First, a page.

After a short discussion, the East Ridge City Council once again tabled an ordinance that would allow Oreo the pygmy goat to remain in its home within the city limits. The council will reconsider the ordinance at the next city council meeting on Oct. 11.
In a surprise move at the East Ridge City Council meeting, City Manager Tim Gobble asked that the court clerk become an elected position.
The court clerk currently is appointed by the city judge.
Gobble's proposal was not listed on the official agenda for the meeting Thursday night, and some council members said they only read the proposed ordinance when they sat down at the start of the meeting.
Recently, Gobble has been ensnared in conflict with the East Ridge court clerk's office. Earlier this month, he suspended Court Clerk JoAnn Thomas and formally reprimanded two other court employees for "insubordination" after he said they failed to tell him about court scheduling changes for a Sept. 3 robbery case in which his daughter was the victim.
At Thursday's meeting, he said the problems in the court clerk's office started before he became city manager. Both a 2010 and 2011 audit revealed ongoing, unresolved issues, he said, including failure to properly maintain records, failure to collect fines and failure to alert victims, police and witnesses of court scheduling changes.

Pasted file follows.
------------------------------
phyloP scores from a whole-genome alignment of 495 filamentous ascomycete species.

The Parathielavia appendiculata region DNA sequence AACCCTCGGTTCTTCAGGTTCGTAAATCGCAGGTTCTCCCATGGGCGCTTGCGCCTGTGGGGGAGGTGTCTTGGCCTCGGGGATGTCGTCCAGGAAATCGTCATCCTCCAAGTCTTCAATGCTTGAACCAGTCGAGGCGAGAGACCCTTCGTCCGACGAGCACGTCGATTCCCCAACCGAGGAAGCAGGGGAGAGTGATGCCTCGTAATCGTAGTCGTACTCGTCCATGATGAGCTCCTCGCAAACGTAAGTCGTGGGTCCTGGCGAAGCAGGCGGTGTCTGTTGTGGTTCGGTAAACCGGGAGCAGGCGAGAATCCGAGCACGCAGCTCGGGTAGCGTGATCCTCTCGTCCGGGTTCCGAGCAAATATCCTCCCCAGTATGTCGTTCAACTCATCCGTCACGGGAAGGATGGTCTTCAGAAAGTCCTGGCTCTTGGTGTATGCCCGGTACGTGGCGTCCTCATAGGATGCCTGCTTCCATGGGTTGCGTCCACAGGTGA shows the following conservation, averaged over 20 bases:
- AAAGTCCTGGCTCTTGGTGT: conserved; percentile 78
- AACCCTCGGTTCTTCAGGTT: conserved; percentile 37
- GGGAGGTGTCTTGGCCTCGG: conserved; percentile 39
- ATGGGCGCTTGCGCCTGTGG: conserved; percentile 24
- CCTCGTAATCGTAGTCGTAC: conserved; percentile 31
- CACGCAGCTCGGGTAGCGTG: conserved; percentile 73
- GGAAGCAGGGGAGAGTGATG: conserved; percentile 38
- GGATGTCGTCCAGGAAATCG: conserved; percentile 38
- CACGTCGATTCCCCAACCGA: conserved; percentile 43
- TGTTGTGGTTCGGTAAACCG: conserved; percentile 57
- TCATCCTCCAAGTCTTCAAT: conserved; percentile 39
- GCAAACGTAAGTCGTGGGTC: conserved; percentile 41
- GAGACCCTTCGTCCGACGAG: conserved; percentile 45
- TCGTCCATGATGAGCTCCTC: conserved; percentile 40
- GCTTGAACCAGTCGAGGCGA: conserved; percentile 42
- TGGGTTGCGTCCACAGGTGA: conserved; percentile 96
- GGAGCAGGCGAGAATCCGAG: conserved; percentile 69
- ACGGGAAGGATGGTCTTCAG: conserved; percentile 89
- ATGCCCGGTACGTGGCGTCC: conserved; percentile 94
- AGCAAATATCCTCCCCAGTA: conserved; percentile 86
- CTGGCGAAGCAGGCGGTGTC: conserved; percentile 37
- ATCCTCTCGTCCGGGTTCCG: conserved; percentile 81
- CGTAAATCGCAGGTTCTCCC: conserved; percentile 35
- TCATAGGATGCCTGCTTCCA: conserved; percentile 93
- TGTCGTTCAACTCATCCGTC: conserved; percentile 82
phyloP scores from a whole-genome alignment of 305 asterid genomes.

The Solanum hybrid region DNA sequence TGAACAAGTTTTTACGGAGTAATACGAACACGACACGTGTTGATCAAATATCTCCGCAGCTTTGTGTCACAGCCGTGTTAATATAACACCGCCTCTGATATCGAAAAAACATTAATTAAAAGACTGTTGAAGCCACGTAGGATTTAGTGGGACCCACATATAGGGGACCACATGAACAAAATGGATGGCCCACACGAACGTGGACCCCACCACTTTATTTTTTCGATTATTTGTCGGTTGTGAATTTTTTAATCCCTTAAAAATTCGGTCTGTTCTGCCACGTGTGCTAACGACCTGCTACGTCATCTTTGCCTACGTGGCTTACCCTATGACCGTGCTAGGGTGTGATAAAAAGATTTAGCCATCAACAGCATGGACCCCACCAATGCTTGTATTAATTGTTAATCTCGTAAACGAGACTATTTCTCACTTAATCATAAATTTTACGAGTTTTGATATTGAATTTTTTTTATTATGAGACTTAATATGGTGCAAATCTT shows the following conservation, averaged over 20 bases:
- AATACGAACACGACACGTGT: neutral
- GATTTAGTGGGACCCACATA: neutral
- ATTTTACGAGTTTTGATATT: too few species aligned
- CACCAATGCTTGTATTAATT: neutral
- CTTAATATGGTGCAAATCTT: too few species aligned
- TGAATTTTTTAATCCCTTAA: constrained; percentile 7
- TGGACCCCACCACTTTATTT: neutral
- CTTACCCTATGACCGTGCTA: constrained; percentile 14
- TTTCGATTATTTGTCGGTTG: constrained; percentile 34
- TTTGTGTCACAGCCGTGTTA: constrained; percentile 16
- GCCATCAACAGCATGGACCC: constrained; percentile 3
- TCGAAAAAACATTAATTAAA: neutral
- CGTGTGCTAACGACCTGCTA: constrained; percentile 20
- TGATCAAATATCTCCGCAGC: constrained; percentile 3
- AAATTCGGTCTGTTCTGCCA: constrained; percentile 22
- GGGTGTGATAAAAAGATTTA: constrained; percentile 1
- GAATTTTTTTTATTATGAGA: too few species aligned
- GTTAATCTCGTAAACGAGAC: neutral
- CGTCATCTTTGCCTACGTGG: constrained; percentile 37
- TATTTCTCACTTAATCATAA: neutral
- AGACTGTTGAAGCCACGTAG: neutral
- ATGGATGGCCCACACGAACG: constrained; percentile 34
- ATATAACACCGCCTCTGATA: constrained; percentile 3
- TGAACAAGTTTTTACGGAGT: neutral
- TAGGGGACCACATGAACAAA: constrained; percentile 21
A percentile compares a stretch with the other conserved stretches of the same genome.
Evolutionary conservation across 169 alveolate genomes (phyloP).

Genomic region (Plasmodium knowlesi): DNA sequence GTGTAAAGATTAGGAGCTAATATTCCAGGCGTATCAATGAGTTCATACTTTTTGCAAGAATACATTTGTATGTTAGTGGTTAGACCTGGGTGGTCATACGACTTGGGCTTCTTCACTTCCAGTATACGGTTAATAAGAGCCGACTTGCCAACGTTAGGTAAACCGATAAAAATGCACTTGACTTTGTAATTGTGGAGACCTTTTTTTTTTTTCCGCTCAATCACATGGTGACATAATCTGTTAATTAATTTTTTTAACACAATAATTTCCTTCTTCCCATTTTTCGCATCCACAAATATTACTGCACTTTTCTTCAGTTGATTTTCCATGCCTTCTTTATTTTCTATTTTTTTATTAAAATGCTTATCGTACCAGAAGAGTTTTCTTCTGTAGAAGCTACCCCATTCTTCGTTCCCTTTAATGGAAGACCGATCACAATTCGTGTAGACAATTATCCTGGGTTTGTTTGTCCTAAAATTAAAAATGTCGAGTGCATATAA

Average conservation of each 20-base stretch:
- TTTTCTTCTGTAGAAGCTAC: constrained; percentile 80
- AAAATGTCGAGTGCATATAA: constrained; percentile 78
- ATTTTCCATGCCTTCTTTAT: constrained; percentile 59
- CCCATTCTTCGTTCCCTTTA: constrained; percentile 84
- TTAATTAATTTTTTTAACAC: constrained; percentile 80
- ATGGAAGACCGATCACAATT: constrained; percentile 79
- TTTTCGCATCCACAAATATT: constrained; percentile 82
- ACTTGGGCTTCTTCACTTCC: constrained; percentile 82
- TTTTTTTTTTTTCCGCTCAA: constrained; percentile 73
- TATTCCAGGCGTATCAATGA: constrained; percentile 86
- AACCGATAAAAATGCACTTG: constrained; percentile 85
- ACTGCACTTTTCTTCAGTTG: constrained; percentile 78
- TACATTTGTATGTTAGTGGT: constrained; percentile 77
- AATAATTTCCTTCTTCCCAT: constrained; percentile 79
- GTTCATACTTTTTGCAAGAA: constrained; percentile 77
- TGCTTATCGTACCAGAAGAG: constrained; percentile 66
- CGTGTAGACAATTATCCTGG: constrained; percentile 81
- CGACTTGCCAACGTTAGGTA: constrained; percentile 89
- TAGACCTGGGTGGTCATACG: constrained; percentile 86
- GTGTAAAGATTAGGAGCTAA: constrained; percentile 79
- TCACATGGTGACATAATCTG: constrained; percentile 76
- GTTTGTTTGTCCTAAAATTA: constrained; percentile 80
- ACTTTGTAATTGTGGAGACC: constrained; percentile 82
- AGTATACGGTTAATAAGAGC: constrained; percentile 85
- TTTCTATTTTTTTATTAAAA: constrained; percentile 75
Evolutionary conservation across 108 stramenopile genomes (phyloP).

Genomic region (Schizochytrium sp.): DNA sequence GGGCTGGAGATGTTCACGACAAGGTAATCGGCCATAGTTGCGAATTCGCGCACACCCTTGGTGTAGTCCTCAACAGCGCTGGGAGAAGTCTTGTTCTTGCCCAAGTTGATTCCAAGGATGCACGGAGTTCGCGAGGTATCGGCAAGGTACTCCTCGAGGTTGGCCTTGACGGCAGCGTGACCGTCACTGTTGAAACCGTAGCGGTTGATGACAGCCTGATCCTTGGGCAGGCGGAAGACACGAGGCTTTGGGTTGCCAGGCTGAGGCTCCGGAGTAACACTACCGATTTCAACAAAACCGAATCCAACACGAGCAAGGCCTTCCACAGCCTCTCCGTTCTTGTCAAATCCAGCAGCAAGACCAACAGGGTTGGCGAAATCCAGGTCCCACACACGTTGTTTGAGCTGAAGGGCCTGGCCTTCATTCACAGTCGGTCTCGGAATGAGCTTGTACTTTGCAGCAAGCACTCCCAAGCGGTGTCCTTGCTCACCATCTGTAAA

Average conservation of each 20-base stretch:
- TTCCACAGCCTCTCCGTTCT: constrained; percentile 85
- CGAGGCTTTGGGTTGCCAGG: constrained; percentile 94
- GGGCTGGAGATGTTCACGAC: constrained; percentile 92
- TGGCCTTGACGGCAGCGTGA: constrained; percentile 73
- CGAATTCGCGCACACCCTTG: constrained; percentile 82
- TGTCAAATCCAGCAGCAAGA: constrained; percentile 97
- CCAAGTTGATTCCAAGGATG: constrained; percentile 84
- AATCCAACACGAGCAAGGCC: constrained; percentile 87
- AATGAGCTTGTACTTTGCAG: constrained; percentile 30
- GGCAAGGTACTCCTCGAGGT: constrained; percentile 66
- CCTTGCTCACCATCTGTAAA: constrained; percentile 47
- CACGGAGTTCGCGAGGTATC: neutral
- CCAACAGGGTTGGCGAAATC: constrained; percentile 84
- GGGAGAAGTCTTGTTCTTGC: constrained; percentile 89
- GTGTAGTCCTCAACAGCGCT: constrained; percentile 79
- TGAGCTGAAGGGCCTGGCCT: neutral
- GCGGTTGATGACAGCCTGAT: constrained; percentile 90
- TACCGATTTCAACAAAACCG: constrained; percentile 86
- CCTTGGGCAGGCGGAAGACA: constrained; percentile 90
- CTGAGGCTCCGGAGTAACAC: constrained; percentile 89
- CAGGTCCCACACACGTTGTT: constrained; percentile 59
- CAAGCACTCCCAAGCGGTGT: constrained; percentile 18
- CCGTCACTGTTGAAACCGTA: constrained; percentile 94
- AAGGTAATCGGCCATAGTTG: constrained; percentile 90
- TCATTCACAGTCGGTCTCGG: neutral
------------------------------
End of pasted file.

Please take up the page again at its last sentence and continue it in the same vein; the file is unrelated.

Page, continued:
Some of the issues in the court clerk's office could be resolved if the court clerk was an elected official, Gobble said.
"It would make that individual answer to the public and then the people can decide every four years as to whether that person should be maintained or replaced," he said.
City Attorney John Anderson said the change would bring the city into agreement with a 2008 opinion issued by the Tennessee Attorney General that says court clerks should be elected. As city attorney, Anderson technically represents both Gobble and the court clerks.
The council put the ordinance on the agenda for the next city council meeting on Oct. 11.
If it is passed, the city must hold a special election in the spring to elect a court clerk, who would serve a four-year term. The election would cost the city around $10,000, officials said.
Council member Jim Bethune asked Gobble why the change has not previously been considered if problems with the court clerk's office have been long-standing.
Gobble said the idea has been tossed around in the past, but no official action has been taken.